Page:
All this is just one of the reasons I am so excited by the existence of digital platforms like the OpenLab. Not only because it gives teachers the chance to respond to student writing in something like real time, but because it gives students the chance to do this, too. In Cathy N. Davidson’s new book, she highlights the positive effect writing online for peers can have on the quality of student writing. And I would speculate that the improvement may be motivated as much by the promise of an expanded audience — and the attendant potential for recognition and praise — as by fear of criticism.  As a dissertating student, I’m pretty sure my writing would change, too, if I suddenly learned that thirty people would be reading my chapters, instead of three.

So how can teachers and students harness the audience-expanding powers of digital platforms? Why aren’t colleges, as Jim Groom suggested in a great talk at Baruch last week, “programming the web with great stuff?” This is clearly a bigger question for a bigger post. For now, I’m going to keep thinking about the new modes and methods of response that blogs make possible. What are some best practices for commenting on — and inviting students to comment on — digital writing? How can publishing platforms like WordPress change the way student writing gets written, yes, but also read and received?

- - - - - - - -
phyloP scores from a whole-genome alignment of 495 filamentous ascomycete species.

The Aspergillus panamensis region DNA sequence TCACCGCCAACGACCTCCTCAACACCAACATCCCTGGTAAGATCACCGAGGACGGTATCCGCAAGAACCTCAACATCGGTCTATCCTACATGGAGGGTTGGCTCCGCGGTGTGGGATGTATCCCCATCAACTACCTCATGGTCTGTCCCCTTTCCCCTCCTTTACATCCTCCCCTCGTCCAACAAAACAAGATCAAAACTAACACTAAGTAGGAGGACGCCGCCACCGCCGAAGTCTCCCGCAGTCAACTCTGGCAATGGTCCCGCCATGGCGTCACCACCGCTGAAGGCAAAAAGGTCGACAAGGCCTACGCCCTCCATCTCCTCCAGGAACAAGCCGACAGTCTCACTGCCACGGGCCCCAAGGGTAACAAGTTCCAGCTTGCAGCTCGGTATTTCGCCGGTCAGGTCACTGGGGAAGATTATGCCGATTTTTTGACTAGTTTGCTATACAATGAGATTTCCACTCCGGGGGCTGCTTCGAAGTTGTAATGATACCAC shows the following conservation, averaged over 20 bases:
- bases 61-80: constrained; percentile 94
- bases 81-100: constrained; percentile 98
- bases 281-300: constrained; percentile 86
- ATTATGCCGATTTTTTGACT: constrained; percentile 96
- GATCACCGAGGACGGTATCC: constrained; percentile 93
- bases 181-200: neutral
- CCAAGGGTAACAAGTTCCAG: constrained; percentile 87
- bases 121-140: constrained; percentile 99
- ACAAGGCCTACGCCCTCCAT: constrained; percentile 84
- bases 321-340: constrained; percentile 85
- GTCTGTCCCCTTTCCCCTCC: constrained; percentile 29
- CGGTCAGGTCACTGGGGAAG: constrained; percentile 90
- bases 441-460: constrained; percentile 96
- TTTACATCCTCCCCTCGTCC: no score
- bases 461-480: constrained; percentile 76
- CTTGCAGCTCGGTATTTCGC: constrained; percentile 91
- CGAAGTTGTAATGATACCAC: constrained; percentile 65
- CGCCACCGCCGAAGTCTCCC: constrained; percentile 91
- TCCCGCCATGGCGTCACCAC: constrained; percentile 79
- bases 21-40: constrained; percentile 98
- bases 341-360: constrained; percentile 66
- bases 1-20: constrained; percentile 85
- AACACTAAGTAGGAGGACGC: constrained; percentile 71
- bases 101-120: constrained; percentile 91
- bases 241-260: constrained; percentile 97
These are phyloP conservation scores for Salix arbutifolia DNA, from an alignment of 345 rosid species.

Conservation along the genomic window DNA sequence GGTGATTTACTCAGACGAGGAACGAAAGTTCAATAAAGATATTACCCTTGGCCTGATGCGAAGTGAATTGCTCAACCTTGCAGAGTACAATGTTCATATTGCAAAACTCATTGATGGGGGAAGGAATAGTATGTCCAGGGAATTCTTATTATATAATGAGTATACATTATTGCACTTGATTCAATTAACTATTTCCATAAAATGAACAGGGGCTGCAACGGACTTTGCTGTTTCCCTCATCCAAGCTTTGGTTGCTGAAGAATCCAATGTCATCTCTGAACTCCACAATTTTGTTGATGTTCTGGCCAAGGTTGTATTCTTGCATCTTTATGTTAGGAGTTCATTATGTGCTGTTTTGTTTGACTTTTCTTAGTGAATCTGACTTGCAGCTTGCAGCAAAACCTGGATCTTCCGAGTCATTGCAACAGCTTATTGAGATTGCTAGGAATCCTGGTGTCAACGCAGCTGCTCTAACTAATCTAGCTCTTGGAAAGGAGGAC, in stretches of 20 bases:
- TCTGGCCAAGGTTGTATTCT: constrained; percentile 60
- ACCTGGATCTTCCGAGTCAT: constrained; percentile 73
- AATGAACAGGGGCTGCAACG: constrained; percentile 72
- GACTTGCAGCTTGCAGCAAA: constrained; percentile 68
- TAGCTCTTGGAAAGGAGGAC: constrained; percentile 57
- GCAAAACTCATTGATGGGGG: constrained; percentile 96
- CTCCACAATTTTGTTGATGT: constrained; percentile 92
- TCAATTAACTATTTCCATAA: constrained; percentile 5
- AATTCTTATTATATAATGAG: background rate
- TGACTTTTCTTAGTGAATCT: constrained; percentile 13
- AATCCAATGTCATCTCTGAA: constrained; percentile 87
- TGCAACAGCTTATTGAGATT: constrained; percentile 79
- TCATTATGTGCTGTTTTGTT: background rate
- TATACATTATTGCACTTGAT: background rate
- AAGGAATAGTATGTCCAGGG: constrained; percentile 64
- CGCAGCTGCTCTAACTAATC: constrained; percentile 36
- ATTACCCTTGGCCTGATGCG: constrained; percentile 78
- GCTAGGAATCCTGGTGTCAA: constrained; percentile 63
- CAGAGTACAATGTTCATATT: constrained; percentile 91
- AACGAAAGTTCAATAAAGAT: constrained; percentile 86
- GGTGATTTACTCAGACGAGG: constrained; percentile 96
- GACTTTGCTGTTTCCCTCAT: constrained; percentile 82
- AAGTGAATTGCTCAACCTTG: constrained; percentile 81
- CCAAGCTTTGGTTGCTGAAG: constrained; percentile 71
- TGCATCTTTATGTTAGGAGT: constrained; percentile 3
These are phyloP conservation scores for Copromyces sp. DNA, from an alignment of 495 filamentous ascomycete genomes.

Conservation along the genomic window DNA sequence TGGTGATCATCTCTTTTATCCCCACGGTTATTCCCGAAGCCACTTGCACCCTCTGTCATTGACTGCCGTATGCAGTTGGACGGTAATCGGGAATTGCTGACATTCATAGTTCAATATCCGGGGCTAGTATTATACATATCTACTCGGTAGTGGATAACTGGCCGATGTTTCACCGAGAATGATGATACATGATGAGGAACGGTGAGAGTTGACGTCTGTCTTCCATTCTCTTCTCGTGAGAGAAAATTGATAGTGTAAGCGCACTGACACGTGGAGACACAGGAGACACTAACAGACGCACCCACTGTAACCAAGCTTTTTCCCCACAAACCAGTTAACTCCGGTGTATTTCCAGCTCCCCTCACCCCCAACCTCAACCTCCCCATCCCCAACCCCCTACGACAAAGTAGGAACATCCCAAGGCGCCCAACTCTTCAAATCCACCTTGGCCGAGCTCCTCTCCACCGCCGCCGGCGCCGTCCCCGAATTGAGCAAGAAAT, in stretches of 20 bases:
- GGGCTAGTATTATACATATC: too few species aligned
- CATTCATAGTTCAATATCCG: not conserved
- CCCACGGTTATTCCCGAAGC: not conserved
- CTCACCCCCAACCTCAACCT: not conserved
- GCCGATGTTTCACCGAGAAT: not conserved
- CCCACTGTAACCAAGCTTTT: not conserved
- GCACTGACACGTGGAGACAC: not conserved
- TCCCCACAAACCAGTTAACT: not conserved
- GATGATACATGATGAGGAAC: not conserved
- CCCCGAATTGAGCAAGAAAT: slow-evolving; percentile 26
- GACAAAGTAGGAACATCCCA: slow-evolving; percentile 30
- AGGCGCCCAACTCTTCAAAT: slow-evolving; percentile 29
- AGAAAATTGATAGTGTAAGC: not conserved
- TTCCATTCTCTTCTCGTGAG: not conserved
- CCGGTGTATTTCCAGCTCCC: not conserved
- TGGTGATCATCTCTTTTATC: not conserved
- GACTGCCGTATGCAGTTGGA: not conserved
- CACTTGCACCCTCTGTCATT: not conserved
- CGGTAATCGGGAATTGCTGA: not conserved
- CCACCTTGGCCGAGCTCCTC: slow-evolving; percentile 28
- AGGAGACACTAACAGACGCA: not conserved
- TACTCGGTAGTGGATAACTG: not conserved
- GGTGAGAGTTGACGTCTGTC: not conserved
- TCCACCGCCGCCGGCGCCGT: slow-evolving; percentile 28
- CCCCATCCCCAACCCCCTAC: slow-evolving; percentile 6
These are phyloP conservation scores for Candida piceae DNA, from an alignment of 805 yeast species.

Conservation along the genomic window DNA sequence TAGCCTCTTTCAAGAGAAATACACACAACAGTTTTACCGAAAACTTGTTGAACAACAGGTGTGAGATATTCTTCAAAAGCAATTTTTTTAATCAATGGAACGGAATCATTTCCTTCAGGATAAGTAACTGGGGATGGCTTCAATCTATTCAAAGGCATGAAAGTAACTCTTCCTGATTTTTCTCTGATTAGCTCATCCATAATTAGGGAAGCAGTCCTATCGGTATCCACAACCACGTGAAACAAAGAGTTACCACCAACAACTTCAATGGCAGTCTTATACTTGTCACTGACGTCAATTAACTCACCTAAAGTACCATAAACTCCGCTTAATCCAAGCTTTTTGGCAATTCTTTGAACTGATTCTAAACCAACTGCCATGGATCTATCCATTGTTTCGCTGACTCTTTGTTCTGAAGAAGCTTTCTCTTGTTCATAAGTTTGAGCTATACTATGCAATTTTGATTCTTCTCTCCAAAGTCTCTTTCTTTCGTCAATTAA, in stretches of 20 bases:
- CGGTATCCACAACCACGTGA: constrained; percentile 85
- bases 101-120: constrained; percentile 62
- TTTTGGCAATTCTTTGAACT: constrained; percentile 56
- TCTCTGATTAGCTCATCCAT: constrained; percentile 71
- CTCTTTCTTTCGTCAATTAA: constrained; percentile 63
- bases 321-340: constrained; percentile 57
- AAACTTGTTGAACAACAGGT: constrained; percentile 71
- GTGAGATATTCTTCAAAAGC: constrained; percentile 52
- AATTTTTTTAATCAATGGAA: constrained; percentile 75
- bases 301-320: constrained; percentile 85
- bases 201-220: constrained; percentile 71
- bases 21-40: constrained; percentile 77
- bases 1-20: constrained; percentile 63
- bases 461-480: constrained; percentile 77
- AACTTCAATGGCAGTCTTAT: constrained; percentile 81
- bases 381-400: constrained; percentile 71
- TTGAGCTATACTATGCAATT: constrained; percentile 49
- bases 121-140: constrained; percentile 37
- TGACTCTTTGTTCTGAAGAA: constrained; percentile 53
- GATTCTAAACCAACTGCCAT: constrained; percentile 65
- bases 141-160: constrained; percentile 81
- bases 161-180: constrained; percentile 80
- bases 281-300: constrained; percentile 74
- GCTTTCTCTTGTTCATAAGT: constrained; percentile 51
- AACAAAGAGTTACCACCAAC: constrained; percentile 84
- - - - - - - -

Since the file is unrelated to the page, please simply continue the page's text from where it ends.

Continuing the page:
Just sandboxing…